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Next the thatching is glued on and left to dry for 24 hours.
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The Perry kit went together reasonably easily as well. Although I had a few more issues with fit and keeping things in place while glue stuck. But this was also done in about half an hour.
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The next day I coated the teddy bear fur thatch with watered down white glue and set it aside to dry and then undercoated the Perry kit in my usual burnt umber base coat.
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It then took a couple of hours to paint the Perry cottage, but here are a pair of Foundry figures checking out the new real estate. Notice I glued some flock to the tabs holding the wattle fencing up and have trimmed the edges of the thatch on the 4Ground model.
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And here are some of my Old Glory figures trying things out. I'm not sure how much cover some wattle fencing will give, but a +1 is better than nowt.
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A Reaper(?) maiden checks out the Perry cottage. Perhaps she's hoping there are Seven Dwarfs living inside. I decided to paint the timbers in the lighter greenish grey tones used on the box. Notice the door also opens if you're careful during assembly and painting.
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A less joyful peasant checks out the 4Ground cottage. The door also opens on this model. The two hinge tabs are just pressure fitted into notches on the door frame.
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Interior view. Rather clean for a Medieval hovel methinks. I saw the same kit pimped up on The Guild Forum and the person had glued bits of 'straw' around the edges and in the corners and darkened the interior to make it more smokey and generally squalid. The square is supposed to be a hearth or firebox. It needs some burnt charcoal and ends of logs.
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Here's my complete village. I got another pack of the wattle fencing from Renedra which contained two more sprues, so now I've got 225cm of fencing to keep the livestock out of the turnips. Of course now I've decided I need livestock and maybe a dung heap and some woodpiles too!
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The Perry kit retails in my store for Cdn$26.99. The Renedra fencing set is Cdn$14.99. The 4Ground kit is now in my store for $14.99. The Medieval Dwelling is only $21.99 and the larger High Medieval Cottage complete with loft is a modest $28.99. [4Ground kits and links updated 28 August 2012]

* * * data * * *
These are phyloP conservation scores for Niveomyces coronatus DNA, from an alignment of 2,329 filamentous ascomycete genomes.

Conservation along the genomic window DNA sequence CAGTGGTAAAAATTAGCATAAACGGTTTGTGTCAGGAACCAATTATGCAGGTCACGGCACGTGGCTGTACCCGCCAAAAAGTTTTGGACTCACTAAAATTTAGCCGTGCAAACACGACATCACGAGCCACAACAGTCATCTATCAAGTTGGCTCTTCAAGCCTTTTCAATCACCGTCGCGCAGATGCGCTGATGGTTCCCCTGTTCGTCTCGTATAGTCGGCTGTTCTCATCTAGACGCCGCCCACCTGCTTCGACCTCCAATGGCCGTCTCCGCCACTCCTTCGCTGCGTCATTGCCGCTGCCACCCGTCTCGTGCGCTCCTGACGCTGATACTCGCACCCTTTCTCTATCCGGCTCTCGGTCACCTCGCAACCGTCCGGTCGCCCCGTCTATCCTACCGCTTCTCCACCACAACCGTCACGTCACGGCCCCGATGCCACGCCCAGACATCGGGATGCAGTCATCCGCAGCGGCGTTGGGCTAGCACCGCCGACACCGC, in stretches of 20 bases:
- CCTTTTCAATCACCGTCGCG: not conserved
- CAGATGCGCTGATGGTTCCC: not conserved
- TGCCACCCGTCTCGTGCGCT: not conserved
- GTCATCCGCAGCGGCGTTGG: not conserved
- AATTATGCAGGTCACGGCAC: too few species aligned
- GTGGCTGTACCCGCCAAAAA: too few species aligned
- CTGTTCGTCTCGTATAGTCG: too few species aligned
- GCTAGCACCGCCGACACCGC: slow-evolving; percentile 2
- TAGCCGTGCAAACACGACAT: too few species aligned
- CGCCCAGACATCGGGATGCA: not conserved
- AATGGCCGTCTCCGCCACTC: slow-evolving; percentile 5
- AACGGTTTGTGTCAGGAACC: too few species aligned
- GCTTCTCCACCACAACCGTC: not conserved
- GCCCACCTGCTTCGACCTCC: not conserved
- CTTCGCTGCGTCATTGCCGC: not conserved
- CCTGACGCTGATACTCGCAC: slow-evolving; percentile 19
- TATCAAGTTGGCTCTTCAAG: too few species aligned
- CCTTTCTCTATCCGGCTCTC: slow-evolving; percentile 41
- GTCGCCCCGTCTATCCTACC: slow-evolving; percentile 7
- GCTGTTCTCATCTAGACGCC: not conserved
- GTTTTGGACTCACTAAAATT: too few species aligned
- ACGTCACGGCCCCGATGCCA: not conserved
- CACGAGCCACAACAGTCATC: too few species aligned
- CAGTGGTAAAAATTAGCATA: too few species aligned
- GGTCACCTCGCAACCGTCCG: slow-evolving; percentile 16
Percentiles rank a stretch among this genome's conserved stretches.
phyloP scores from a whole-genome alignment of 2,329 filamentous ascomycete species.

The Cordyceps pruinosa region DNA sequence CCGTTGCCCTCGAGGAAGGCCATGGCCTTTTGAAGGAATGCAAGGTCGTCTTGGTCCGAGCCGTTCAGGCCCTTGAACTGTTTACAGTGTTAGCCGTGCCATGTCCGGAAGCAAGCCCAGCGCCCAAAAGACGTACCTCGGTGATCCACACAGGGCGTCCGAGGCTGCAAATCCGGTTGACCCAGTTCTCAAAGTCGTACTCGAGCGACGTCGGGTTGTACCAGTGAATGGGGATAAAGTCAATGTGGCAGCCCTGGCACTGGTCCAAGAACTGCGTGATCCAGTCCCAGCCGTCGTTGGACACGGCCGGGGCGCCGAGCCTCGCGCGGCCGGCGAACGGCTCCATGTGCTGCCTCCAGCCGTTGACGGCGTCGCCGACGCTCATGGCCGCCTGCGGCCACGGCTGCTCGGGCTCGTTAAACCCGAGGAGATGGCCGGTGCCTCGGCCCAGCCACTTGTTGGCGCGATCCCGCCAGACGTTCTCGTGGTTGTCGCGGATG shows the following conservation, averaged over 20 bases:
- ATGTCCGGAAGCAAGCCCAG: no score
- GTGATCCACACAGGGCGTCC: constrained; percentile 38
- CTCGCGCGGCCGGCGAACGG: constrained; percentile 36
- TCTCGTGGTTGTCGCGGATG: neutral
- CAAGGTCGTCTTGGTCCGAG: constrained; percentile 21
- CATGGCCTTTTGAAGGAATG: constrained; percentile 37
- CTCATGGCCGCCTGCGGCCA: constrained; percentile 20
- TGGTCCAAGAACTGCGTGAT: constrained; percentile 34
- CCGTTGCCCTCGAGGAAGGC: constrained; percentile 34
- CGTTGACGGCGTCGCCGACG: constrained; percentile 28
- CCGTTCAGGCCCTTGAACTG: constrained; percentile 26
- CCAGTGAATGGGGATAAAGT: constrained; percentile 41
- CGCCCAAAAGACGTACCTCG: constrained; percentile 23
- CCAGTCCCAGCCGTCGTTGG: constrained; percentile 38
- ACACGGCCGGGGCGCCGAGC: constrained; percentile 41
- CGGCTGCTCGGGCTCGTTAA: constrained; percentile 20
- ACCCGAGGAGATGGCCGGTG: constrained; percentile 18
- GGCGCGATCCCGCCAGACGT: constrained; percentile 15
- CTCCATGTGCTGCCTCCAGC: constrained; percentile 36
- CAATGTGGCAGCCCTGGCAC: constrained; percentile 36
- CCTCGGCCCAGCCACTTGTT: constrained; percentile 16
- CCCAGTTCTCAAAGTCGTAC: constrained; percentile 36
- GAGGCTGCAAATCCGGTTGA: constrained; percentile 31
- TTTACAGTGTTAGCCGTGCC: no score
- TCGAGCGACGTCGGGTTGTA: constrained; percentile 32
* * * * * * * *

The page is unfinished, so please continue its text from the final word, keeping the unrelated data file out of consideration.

Tuesday, July 17, 2012

A Hero's Autobiographry

When on my courses at Borden several of my colleagues had I met General Hillier once stories, illustrating the General's ability to relate to and connect with junior officers and NCMs under his command. The awe-filled, hero-worshipping tone used to talk about the former Chief of Defense Staff is perhaps unique for soldiers talking about General officers since WW2. And I can't think of any other CDS who has been so well known in a country were we often need to be reminded of who our Member of Parliament is.

So when I found General Hillier's autobiography A Soldier First; Bullets, Bureaucrats and the Politics of War (Harper Collins, 498pp) for $4 in a charity shop I had to get it. For many who wear the Canadian Forces uniform, Hillier is hero. He is held responsible for singlehandedly rebuilding the CF and pulling us out of decades of budget cuts, personnel cuts and increased commitments to try and engage in 'peacekeeping' in failed states without clear objectives or functioning equipment.

The book follows his life from childhood to retirement, and of course, spends a lot of time on his career as an officer in the Canadian Army. In each stage he talks about lessons learned that he took with him into his future commands and the many inspiring people he worked for, with and even some of the troops under his command. He also talks about how he had some terrific, career changing opportunities, such as going to the US Army's Advanced Armoured Officer Course in Ft Knox or later on serving as an exchange officer with III Corps in Ft. Hood Texas, serving as that formation's training and operations officer. The ability to learn how to control more troops than the entire Canadian Army was a huge opportunity that he could never have gotten in Canada where exercises at greater than battalion level were seriously curtailed by budget cuts. He also made a lot of strong personal bonds with much of the US Army's senior command which helped both countries forge a stronger alliance and working relationship in the post-9/11 world and Afghanistan campaigns. That is a theme he revisits throughout his book; strong personal relationships between individuals are much more effective than bureaucratic process for getting things done.